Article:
27. emphatic
    tending to express oneself in forceful speech or to take decisive action
  28. entreaty
  29. equivocal
    subject to two or more interpretations and usually used to mislead or confuse; undecided
  30. erudiate
    displaying extensive knowledge aquired chiefly from books; profound, recondite, or bookish learning
  31. euphemism
    a device where being indirect replaces directness to avoid embarrassment or unpleasantness (passed away for died)
  32. exhortative
    giving warnings or advice: making urgent appeals
  33. fawning
    to court favor by a cringing or flattering manner; obsequious
  34. first person
    the use of pronouns related to the forms of I
  35. hortatory sbjunctive
    the use of "let us" as an argumentative device designed to increase audience affiliation
  36. hyperbole
    a deliberate exaggeration or overstatement
  37. imminent
    forthcoming, about to happen
  38. imperious
    befitting or characteristics of one of eminent rank or attainments: arrogance, commanding, domineering
  39. incongruous
    incompatible, not conforming, inconsistent within itself
  40. inductive
    inference of a generalized conclusion from particular instances
  41. invective
    of, relating to , or characterized by insult or abuse
  42. lexicographer
    an auther or editor of a dictionary
  43. ludicrous
    meriting deriseve laughter or scorne as absurdly, inept, false, or foolish
  44. maxim
    a general truth, fundamental principle, or rule of conduct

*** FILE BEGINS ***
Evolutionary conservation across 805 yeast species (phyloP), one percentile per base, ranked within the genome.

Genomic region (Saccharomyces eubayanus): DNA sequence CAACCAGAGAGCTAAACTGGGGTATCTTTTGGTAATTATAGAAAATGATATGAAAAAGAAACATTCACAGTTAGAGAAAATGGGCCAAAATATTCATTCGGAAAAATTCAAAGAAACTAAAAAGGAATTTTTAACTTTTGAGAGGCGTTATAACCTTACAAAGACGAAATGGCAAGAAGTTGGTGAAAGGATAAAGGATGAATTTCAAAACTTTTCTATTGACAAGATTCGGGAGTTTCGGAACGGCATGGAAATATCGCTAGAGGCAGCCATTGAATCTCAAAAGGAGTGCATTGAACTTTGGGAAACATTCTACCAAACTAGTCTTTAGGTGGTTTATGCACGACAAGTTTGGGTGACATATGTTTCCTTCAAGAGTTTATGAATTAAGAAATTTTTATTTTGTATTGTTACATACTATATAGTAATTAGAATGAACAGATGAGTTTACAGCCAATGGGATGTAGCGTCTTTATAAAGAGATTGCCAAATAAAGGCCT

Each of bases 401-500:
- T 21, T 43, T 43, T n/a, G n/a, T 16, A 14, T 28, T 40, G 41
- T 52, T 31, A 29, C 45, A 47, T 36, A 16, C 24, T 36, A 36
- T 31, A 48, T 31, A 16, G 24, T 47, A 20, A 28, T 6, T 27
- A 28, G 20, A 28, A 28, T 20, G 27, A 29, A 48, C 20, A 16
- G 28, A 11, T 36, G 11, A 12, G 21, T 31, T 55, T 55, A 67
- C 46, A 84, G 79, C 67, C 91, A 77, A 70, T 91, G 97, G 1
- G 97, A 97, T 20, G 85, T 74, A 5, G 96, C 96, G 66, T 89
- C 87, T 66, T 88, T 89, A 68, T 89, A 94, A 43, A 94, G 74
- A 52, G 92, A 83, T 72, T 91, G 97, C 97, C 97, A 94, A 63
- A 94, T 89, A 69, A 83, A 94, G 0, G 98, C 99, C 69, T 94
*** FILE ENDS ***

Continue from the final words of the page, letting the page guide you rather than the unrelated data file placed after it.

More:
45. metaphor
    a figure of speech in which one thing is spoken of as though it were something else
  46. mollifying
    to soothe in temper or disposition; appease
  47. non sequitor
    an inference or conclustion that does not follow from the premises or evidence
  48. nostalgic
    a wistful or excessively sentimental yearning for return to or of some past period of irrevocable condition
  49. objective
    expressing or dealing with facts or conditions as percieved without distortion by personal feelings, prejudices, or interpretations
  50. paradox
    an assertion seemingly opposed to common sense, but that may yet have some truth in it
  51. parallelism
    the repetition of a grammatical structure
  52. pathos
    that quality in a real situation or in a literary work which evokes sympathy and feelings of sorrow and pity, usually indicationg a helpless suffereing caused by outside forces
  53. pedantic
    a tone that manifests reliance on book learning and formal rules over understanding or experience of practical affairs
  54. pejorative
    tending to disparage or belittle; depreciatory
  55. post hoc ergo propter hoc
    "after this, therefore because of this" a post hoc is a fallacy that occurs with the folloqing form: A occurs before B, therefore A is the cause of B
  56. reductio ad absudum
    "reduction to the absurd" this fallacy reduces a complex argument to an overly simple one: love it or leave it; you're either against us or for us
  57. second person
    the use of forms of the pronoun you
  58. sine qua non
    an essential condition or element; an indispensable thing; an absolute prerequisite
  59. subjective
    modified or affected by personal views, experience, or background; opposite of objective
  60. syllogism
    a form of deductive reasoning consisting of a major premis, a minor premise, and a conclusion
  61. third person
    the use of forms of the pronoun he or she
  62. underscore
    emphasize, stress, underline
  63. understatement (meiosis)
    saying less than is actually meant, generally in an ironic way
  64. vehement
    marked by foreful energy; intensely emotional
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American Speeches Terms and Vocab